Once the screaming stops Millicent takes in her first and deepest breath. Other sounds flood in and she absorbs them as though they are nourishment. There is a crackle from the logs in the fireplace, the whistle of a kettle from another room and the clack and rattle of a tram in the distance. Next she opens her eyes just a little and is able to see the sun as it pours through the window and hits the crystal decanter on the side board, causing a hundred tiny shattered lights to dance across the wall. In the air motes of dust are illuminated as they traverse the sun’s rays, suddenly visible in their teeming masses. Next Millicent notices the smells, there is the scent of beeswax and musty velvet mixed with woodsmoke.
Someone has placed a pretty little flowery cup on the bedside table with what looks like a tiny bag of tea in the saucer. Millicent has never seen such a thing, somethings here are reassuring and familiar, but many others are brand new.
In the same way Millicent is at once both known and unknown to herself. Something assured and ancient seems to sit deep in her chest but she senses newness tingling at the ends of her fingers and toes. Millicent wriggles a little and changes her perspective.
Looking up she sees her mother's face for the first time, flushed and dewy with perspiration, wet strands of hair stuck to her forehead, she smells of blood and flesh and eau de cologne. She feels herself rising up as her mother takes her to the breast. Millicent latches on immediately, as though she has done it many times before, which of course she has. She feels the soft skin against her cheek and tastes the warm sweetness of her mother’s first milk as it slides down her throat. The tingling at the edges of her increases and becomes like flames spreading through her arms and legs.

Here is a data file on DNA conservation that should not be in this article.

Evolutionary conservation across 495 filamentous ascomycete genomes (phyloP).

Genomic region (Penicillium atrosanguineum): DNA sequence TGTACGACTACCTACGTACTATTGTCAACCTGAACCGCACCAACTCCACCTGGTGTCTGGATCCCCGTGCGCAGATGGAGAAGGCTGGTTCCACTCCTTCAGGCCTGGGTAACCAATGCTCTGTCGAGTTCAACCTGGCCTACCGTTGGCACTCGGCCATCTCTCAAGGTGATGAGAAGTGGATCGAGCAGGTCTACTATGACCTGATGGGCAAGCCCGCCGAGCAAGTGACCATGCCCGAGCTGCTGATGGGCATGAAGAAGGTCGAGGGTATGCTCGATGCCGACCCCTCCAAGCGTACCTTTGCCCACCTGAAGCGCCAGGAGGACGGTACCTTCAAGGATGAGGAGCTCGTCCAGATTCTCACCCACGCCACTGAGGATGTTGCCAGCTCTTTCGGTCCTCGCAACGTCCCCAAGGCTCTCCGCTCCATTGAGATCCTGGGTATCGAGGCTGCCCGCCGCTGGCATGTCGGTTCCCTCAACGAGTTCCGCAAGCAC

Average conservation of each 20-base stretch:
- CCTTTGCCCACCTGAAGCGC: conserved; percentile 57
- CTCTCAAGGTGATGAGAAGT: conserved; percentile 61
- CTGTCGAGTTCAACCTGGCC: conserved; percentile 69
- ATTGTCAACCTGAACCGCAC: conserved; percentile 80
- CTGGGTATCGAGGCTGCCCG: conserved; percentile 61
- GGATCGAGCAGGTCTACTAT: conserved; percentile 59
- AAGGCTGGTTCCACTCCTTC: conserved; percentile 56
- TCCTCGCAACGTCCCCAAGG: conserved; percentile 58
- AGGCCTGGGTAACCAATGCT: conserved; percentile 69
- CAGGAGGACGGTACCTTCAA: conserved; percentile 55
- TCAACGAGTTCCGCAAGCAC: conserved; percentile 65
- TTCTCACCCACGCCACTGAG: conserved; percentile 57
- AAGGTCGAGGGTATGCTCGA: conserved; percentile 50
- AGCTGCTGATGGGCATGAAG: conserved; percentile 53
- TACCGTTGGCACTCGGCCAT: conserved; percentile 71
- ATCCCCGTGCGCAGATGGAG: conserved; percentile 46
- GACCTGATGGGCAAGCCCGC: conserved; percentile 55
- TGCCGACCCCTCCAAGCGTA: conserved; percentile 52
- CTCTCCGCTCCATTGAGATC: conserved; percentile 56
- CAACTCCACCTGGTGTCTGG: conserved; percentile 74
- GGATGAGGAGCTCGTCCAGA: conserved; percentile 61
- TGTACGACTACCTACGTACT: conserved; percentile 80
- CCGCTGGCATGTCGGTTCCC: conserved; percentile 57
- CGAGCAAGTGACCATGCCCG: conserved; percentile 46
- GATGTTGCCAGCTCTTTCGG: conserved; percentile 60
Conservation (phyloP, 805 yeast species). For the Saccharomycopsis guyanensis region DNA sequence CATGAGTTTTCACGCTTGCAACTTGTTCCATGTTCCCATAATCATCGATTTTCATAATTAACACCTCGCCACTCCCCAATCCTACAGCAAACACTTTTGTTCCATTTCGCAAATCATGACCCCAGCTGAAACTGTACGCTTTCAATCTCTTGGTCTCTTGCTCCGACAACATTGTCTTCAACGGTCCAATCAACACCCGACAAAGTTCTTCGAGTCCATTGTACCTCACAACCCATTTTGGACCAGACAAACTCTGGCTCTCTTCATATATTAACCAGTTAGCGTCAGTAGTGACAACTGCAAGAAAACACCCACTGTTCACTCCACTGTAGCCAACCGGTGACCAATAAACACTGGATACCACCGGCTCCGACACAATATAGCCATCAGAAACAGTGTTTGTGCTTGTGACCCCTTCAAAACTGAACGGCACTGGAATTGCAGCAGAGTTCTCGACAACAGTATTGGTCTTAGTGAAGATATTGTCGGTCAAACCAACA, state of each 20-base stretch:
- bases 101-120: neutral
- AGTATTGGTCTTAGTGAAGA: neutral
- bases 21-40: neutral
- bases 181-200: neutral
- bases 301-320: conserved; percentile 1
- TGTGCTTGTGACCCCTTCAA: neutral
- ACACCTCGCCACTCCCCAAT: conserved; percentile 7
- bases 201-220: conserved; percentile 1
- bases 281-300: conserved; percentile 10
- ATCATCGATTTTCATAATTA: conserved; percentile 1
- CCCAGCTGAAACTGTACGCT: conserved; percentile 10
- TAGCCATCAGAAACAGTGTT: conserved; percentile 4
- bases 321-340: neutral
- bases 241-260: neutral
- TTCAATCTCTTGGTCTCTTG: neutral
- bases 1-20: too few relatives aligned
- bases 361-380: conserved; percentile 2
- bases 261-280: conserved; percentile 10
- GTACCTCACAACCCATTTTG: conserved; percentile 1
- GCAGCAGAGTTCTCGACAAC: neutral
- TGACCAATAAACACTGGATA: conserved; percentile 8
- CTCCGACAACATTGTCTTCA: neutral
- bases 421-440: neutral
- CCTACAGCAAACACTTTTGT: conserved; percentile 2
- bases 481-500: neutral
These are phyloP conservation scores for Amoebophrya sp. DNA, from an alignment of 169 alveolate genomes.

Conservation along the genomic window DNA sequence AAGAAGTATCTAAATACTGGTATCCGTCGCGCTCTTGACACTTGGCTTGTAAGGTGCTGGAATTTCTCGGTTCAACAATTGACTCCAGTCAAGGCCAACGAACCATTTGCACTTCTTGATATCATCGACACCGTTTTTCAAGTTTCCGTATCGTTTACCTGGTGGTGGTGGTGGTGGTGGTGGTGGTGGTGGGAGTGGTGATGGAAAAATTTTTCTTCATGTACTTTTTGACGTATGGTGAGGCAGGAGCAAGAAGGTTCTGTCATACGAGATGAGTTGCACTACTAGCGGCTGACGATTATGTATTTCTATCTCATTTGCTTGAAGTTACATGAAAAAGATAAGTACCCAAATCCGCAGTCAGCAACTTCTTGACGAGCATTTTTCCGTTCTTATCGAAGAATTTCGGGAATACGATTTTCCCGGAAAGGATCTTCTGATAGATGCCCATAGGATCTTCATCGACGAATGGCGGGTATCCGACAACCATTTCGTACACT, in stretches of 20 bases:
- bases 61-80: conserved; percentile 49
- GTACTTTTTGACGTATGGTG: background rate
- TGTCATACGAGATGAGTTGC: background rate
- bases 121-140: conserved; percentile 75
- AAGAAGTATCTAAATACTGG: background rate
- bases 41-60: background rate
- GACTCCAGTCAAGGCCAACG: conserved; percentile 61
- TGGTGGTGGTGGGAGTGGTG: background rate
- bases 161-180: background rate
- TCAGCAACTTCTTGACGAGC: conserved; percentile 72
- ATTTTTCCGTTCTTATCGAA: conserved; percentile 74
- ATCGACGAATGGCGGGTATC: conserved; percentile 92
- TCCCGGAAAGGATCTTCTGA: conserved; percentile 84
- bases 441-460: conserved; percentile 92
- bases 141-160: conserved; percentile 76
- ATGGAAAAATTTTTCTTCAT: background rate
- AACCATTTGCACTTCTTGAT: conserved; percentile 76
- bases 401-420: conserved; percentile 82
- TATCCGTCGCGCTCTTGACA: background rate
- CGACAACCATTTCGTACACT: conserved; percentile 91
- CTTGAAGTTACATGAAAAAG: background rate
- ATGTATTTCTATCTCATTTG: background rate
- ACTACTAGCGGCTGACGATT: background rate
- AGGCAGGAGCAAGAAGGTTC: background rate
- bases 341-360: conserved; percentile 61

For now she can remember what she was before. A young woman with calloused hands in a tiny shared room at the very top of a big drafty house. Her memory of this now is mostly smells - carbolic, ham fat, grass and dust. That life was hard but incrementally superior to the one before. This new life seems already to be better, it’s certainly warm and smells good. As she drinks, the new life subsumes the old, the sensory memories from before begin to wain and there is a moment when she has the perfect balance of insight, knowing where she came from and where she is. After the milk though Millicent feels heavy sleep coming like a wave to drown her in the here and now. When she wakes there will be no remembrance, only blurry and blunted awareness and the long process of learning and re-learning. Just before sleep hits Millicent hears her mother’s voice for the first time.
"Hello little Wendy. Welcome to the world."